We can tell that Kevin is an “interesting artist” because he wears a foulard & black turtleneck, and has a mustache & long-ish hair.  Kevin must also be thinking about Ann, as one day when Gordie’s at work our resident artist is asking Anne if she’d like for him to pick her up something at the bakery, because there’s something he’d like to discuss with her.  Anne invites Kevin back to her apartment for coffee, where the artist, spotting her coffee pot, elatedly exclaims…

“Aahh… real coffee! I always use instant coffee and I hate the stuff.”

No, Anne, don’t do it!  Any man who’s too lazy to brew his own coffee is just not worth it!  Especially when he comes right out and admits instant coffee is awful!

Kevin asks Anne if she will model for him, offering to pay her $20 an hour.  Anne agrees, but keeps it a secret from Gordie, who she knows dislikes the artist because he feeds the stray cats outside.  A week later Anne models again for Kevin.  This time the artist begins putting the moves on her, declaring “You’re the most beautiful model I’ve ever had, Anne.”  And with that he grabs Ann in his arms and kisses her.  A shocked Ann pushes him away and flees.

Flash forward hours later and Gordie returns home to find Ann sobbing on the couch.  A distraught Ann confesses her activities, and Gordie admits “Oh? I knew you’d been in his apartment. I feel like sneezing… I am allergic to cats, remember?”  Anne realizes that, though she is attracted to Kevin, it is Gordie she wants to be with.  Realizing that she needs to voice her earlier doubts, she tells her husband “Darling, I’d like to go back to my old job… and then we’d both take courses at night.”  Gordie thinks this is a great idea.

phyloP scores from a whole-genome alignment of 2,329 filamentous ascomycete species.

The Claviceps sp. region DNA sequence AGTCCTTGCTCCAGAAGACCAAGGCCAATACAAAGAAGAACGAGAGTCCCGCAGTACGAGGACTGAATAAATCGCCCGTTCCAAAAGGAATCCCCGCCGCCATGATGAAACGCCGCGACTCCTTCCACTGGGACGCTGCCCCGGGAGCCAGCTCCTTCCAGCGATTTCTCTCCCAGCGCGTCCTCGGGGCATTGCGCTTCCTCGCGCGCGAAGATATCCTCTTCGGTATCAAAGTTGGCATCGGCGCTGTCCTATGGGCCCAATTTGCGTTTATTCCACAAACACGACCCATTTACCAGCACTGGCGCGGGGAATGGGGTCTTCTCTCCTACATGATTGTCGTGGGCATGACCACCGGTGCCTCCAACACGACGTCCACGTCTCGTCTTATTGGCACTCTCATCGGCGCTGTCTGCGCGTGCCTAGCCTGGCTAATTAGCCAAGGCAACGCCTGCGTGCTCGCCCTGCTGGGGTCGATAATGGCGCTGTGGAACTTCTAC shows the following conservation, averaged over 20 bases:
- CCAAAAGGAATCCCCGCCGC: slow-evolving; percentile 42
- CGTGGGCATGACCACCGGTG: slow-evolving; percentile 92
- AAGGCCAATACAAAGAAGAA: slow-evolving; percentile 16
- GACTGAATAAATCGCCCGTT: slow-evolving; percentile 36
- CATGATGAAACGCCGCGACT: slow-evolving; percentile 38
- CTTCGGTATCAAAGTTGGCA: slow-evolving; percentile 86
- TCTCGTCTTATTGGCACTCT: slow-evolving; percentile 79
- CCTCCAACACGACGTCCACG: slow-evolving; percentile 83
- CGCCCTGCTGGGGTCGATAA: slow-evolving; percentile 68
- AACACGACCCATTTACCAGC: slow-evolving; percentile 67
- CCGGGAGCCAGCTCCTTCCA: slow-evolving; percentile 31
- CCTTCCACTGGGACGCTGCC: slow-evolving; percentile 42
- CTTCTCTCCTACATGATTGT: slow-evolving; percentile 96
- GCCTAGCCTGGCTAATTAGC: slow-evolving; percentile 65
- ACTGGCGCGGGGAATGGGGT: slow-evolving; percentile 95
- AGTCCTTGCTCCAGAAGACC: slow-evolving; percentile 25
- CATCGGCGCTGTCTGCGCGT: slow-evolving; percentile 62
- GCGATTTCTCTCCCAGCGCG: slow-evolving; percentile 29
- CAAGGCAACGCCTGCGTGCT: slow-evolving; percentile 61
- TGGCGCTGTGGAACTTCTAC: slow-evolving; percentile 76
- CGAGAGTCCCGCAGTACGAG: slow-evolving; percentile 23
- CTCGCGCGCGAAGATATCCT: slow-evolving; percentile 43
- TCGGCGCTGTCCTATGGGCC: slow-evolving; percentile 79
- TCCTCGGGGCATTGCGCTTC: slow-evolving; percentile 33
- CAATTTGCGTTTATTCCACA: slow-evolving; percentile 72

As the story closes, Gordie casually mentions “If it’ll make any difference… I’ve seen O’Shay with at least three different girls this week! One woman will never be enough for him!”

So… Kevin O’Shay is a smooth-talking lothario who attempts to seduce married women and who is too lazy to make his own coffee.  On the other hand, he does feed the local stray cats.  Well, even Hitler loved animals, but we all know he was a huge @$$hole.

In all seriousness, it needs to be said that several decades ago romance comic books were a pretty big deal, and that a lot of young girls read them.  This is borne out by Just Married, which Charlton had been publishing since 1958.  However by 1976 the demographics of the readership had changed.  Super-heroes had come to dominate the medium, and the audience was now primarily boys in their early teens.  Just Married was a casualty of these changes, being cancelled just one issue after this one.

Just Married 113 pg 8

We can look back on these stories and mock them for their overwrought, melodramatic plots.  Nevertheless, at least back then there was an effort by publishers to appeal to more than just adolescent males.  Besides, if we’re going to be honest, if we look back on the superhero comics of our childhood years, we have to admit, a lot of those were overwrought and melodramatic, as well.

So the next time some idiot complains about female readers, just remember that for a long time girls and women did read comic books, and at long last they’ve returned to the medium.  That’s a positive, because we need a growing audience, especially with the comic book industry’s current financial crisis.

By the way, I bought Just Married #113 and a few other Charlton romance comics about a decade ago for my girlfriend Michele Witchipoo because she likes the artwork on those old books. She’s also a huge Love and Rockets fan, which resulted in my somewhat casual interest in Los Bros Hernandez turning into following the series regularly.